Trump: the new Reagan for the USD?

EUR/USD (equivalent) under Reagan 

eurusd-under-reagan

Source: FRED

Both have been involved in the entertainment industry and both are tax cutting Republicans. Beyond that many Reagan fans would see comparisons with Trump as an insult. But can Trump have a similar influence on the economy and the USD? Reagan’s presidency saw the USD embark on a huge roller coaster rise almost doubling in value against the DEM in 4 years before falling back to its starting level by the end of his presidency. Can the same happen under Trump?

Reagan’s presidency was notable for its big tax cuts, strong growth and roller coaster move in the USD. Trump is also looking at a big tax cut and a big increase in infrastructure spending and they have the potential to mimic the impact of the Reagan years in broad brush terms. While there may be criticism of the efficiency and sustainability of his tax proposals, the markets will initially react more to the brute power of any fiscal expansion. All such efforts have a price and often end with a bad hangover, but by dint of its status as the global reserve currency and the global superpower the US is able to take fiscal actions that might be seen as reckless elsewhere without a major short-term risk.

How big an impact on the economy Trump will have will depend on how much of his proposals he can get through Congress. With a Republican House and Senate he is in a better position than Reagan was, who faced a Democrat House for his whole term, but nevertheless was able to push through some radical tax cuts. I am not going to go into too much economic detail about Trump’s proposed tax cuts and infrastructure spending, in part because his proposals are bound to change, in part because what he gets through may look more like the House Republican package than his current proposals. But it is worth noting that his election proposals involve around $7trn of tax cuts over 10 years and at least $550bn of infrastructure spending. His tax plans will likely be bargained down but even the House plan will involve a corporate tax cut to 20% and personal tax cuts. Some think that the economic impact will be modest, in part because a widening US budget deficit will push up yields and hold back private sector spending.This is possible, though in my view it will take quite a large move up in yields to have this effect, and with yields very low elsewhere rising US yields will make treasuries too attractive internationally for yields to rise too far.The infrastructure spending in any case looks to be the main agenda item for the first 100 days, and this will have a substantial direct growth impact. Tax plans will probably take longer to pass, but should also have a significant impact.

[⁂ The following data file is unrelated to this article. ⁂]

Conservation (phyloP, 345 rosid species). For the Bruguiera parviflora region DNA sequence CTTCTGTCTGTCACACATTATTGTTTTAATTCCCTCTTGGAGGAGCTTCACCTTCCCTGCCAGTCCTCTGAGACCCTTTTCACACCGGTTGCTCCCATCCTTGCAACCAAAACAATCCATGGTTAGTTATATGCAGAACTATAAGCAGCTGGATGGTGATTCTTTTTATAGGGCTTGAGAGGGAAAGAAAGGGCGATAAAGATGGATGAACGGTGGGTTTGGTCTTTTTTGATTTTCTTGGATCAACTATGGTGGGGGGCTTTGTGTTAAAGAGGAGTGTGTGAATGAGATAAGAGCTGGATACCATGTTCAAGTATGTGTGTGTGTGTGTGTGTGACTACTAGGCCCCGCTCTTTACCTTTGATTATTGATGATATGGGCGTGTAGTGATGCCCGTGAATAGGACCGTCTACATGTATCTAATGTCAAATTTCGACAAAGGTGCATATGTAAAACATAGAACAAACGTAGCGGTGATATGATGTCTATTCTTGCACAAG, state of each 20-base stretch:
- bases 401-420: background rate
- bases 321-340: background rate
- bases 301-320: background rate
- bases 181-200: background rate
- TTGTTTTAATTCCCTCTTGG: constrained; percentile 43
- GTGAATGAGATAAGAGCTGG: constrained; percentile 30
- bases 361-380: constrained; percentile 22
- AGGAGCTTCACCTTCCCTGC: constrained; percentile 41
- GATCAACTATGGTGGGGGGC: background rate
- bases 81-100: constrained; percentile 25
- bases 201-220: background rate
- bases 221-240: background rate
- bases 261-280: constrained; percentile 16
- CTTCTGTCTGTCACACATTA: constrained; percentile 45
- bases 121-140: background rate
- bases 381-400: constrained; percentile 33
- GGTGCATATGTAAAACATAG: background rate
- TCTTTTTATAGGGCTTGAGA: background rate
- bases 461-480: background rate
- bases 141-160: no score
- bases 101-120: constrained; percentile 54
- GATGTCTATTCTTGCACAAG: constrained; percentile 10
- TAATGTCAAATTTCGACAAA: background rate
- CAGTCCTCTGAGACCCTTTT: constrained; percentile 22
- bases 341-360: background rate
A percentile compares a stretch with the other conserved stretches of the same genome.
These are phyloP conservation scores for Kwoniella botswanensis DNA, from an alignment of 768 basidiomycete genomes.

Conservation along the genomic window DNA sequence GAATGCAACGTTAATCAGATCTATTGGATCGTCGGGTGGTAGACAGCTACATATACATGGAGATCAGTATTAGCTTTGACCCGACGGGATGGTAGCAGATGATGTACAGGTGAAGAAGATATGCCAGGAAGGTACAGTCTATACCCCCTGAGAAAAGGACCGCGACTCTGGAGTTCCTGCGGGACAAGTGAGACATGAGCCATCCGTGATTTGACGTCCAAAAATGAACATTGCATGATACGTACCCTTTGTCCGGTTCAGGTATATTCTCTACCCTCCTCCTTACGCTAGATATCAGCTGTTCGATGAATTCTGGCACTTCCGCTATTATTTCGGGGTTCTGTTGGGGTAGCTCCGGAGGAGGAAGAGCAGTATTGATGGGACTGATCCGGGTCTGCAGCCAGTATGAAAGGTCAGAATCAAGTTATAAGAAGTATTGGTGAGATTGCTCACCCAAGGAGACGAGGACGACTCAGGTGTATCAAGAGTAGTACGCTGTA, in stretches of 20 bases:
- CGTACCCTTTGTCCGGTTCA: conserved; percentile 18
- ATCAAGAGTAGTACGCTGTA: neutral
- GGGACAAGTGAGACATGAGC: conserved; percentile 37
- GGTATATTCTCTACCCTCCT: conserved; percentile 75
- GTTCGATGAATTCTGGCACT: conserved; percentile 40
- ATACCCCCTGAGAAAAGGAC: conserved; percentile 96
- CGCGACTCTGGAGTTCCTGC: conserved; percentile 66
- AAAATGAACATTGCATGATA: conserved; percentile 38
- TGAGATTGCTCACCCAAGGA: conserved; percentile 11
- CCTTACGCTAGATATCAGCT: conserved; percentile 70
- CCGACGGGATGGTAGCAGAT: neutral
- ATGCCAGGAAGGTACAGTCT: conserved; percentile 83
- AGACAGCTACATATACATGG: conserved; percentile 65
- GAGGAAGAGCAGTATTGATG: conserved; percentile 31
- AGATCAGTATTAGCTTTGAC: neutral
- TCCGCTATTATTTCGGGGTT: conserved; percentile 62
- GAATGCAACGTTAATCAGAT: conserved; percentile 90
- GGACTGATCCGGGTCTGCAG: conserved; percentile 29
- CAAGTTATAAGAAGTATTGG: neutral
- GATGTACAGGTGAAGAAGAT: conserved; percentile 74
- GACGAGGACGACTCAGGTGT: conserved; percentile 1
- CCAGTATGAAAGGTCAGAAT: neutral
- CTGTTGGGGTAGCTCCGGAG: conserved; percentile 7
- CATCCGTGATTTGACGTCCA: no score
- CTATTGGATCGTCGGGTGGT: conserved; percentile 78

But even if the impact on growth is quite modest because of the impact on yields, the rise in yields will itself be supportive for the USD. We have already seen the start of this. It is here that the comparison with the Reagan presidency looks most apt. Not only are US yields likely to rise in response to more expansive US fiscal policy, the Fed were in any case set to embark on a steady rise in short-term rates. Meanwhile, yields elsewhere have much less potential to rise, with the BoJ locking 10 year yields to zero and the ECB debating an extension of QE rather than tightening. The Euro also looks likely to struggle under the same surge of ant-establishment political uncertainty that has helped to elect Trump, with elections in France and Germany next year and a significant referendum in Italy approaching. While these could also lead to more expansionary fiscal policies in Europe, eventually reducing EUR weakness, in the medium term the political uncertainty looks more likely to weigh on the EUR.